4. "At the time, one-fifth of the population within the 13 colonies struggled under a brutal system of slavery unlike anything that had existed in the world before."

Nonsense. The "brutual system of slavery unlike anything that had existed in the world before," was not the system of slavery that existed in the United States of America, from 1789 to 1863, but the system of slavery that existed in Africa for a thousand years before "America" (i.e., the New World) wa discovered in 1492, and the system of slavery that the Portuguese, Spanish, Danes, Dutch, French and English practiced in the Caribbean islands of Jamacia, Haiti, Santo Domingo, Kit, Dominon, the Spanish Main, and Brazil for two hundred years. (See, Clinton V. Black, The Story of Jamaica (Collins, 1965); William Knibb, Facts and Documents Connected With the Late Insurrection in Jamaica (Holdsworth 1832); Lowell Ragatz, The Fall of the Planter Class in the British Caribbean: 1763-1833 (Century Co. 1928); Lothrop Stoddard, The French Revolution in Santo Domingo (Anodos Pub. 1914); St. John Spencer, Hayti, or the Black Republic (Ballantyne Press 1889)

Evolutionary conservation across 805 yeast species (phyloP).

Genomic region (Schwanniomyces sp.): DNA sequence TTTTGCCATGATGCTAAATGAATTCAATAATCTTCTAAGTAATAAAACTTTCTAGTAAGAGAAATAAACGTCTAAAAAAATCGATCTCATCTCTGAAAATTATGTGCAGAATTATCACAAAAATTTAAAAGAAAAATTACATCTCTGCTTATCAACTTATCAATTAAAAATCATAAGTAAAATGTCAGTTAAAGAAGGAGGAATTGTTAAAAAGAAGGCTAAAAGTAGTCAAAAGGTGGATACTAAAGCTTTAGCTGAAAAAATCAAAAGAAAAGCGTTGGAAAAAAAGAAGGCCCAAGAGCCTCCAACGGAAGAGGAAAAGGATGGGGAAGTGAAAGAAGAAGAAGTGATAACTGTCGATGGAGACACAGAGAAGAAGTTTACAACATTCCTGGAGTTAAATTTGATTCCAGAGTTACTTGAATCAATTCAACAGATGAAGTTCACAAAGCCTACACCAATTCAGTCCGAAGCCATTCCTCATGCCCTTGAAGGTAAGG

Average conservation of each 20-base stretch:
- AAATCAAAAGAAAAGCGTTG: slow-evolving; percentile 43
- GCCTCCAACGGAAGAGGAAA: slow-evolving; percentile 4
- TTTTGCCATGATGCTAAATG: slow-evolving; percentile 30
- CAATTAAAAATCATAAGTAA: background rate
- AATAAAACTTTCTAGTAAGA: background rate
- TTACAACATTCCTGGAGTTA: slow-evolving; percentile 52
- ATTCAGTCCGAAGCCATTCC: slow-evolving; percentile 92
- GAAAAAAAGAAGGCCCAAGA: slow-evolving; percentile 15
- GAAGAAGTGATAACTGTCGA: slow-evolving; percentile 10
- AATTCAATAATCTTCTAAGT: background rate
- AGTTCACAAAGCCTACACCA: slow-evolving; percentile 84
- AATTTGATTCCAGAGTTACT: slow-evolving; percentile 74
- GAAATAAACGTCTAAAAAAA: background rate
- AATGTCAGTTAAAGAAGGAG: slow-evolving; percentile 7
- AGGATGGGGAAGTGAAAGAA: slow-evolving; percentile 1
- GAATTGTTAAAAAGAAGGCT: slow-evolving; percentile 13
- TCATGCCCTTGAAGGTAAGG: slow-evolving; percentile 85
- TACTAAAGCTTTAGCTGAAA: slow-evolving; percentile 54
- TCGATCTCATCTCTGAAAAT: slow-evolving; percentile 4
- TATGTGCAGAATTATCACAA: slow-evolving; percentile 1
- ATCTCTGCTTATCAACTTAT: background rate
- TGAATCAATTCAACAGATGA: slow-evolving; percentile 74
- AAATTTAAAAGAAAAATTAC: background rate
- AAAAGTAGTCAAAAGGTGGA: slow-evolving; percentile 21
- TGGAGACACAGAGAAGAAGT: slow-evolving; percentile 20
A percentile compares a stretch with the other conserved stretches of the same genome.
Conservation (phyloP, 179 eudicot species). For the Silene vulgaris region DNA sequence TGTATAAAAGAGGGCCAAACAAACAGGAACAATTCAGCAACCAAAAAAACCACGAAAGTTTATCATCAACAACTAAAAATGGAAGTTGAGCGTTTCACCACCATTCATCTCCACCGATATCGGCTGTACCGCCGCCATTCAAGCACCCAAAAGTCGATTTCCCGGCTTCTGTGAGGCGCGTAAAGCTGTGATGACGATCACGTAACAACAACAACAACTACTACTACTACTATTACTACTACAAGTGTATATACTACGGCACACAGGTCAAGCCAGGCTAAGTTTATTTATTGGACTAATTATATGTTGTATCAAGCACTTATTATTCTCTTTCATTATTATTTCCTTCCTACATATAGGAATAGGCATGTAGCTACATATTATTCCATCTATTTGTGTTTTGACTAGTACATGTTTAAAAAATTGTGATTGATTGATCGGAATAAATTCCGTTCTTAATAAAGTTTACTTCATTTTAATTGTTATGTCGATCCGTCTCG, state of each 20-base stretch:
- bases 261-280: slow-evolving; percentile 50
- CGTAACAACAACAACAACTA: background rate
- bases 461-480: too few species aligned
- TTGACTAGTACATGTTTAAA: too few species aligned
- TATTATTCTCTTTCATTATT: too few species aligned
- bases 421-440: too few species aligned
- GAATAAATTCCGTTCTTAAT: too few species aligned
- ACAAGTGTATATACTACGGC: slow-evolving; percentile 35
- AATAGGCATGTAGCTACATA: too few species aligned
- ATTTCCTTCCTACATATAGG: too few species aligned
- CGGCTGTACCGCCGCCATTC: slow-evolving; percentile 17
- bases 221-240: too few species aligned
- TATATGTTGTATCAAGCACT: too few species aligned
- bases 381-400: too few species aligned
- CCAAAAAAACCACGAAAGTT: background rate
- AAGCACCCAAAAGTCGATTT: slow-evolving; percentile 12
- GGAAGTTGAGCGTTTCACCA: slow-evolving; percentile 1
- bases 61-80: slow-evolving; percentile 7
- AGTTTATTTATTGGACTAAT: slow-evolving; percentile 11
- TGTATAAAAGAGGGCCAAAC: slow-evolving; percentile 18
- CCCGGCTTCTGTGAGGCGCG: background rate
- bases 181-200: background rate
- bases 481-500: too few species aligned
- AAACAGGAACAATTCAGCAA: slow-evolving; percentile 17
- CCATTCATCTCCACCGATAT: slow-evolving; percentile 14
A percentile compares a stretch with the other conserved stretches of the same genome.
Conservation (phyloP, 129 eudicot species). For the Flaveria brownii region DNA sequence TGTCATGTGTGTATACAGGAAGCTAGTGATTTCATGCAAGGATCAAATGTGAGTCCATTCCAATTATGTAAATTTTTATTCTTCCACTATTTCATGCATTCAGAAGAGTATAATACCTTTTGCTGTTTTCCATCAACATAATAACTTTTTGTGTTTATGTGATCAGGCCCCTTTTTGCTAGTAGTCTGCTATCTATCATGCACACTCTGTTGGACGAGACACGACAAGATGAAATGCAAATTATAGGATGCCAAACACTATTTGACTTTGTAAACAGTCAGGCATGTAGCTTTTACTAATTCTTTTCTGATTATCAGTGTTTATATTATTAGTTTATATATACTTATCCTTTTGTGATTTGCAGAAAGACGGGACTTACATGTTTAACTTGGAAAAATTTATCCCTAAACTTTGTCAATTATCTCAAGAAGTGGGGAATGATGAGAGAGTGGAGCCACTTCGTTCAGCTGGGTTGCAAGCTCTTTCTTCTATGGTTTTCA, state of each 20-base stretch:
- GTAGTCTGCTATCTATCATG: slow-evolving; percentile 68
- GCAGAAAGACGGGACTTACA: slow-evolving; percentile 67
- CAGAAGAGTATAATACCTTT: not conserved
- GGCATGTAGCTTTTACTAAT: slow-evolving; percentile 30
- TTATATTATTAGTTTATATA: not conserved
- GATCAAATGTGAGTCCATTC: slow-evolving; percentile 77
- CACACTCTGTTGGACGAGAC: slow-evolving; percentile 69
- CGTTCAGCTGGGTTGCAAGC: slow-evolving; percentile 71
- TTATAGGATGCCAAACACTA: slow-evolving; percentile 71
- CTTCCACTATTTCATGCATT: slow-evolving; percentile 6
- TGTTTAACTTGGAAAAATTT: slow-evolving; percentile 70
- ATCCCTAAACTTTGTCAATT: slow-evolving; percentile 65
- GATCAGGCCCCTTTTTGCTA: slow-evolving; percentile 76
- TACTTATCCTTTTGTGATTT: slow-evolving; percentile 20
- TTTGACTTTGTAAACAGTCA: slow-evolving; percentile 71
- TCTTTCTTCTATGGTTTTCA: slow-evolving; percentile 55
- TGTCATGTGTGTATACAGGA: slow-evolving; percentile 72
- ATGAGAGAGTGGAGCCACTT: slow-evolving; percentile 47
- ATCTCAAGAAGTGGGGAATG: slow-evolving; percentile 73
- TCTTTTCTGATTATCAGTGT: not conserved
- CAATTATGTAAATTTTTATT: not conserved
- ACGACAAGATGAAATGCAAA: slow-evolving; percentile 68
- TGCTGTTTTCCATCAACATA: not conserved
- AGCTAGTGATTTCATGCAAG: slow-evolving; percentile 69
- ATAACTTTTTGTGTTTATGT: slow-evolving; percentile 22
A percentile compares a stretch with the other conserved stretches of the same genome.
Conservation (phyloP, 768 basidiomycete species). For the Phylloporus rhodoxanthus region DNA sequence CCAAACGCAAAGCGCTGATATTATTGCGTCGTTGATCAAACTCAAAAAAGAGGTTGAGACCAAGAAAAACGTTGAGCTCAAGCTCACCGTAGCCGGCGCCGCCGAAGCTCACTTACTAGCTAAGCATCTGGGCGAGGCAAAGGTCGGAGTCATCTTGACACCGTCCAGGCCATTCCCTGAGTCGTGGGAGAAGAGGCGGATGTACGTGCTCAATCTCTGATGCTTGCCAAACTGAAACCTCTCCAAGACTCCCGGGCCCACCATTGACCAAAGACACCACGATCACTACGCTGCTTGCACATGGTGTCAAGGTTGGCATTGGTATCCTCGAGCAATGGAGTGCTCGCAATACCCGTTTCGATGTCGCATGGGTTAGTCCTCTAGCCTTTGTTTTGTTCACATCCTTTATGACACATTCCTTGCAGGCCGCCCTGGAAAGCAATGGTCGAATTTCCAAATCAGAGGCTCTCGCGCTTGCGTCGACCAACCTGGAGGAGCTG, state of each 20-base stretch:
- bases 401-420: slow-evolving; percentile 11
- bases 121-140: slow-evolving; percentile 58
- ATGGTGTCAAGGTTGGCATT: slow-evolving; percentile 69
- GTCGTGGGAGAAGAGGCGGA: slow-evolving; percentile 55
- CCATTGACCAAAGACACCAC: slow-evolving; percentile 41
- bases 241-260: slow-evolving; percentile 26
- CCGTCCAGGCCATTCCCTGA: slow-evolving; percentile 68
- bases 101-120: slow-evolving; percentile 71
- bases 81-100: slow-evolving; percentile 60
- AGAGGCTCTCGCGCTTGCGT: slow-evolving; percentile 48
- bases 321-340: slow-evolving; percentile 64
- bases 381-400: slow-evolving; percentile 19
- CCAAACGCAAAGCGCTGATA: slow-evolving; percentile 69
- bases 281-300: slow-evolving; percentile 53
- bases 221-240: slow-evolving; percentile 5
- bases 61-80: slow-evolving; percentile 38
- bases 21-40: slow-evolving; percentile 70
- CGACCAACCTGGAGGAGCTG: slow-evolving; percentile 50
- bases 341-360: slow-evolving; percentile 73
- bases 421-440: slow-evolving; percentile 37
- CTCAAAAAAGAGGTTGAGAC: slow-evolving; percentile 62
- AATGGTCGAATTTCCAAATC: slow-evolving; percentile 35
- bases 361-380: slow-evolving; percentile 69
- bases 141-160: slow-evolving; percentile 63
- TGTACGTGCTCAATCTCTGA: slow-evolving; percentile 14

5. "With independence, the founding fathers could no longer blame slavery on Britain. The sin became the nation's own, and so, too, the need to cleanse it."

Here, Ms. Hannah-Jones finally writes words that actually reflect the objective reality of American History. Yes, in 1789, when The United States of America were formed by the founding fathers, there were about 300,000 Africans residing within the "states" as slaves with no rights the white man was bound to respect, though the objective record makes plain, if any one cares to examine it, that the white man did, in fact, respect the humanity of the African as slave—the respect codified in their laws and enforced by their courts. (See, e.g. General Lee Slave Whipper?)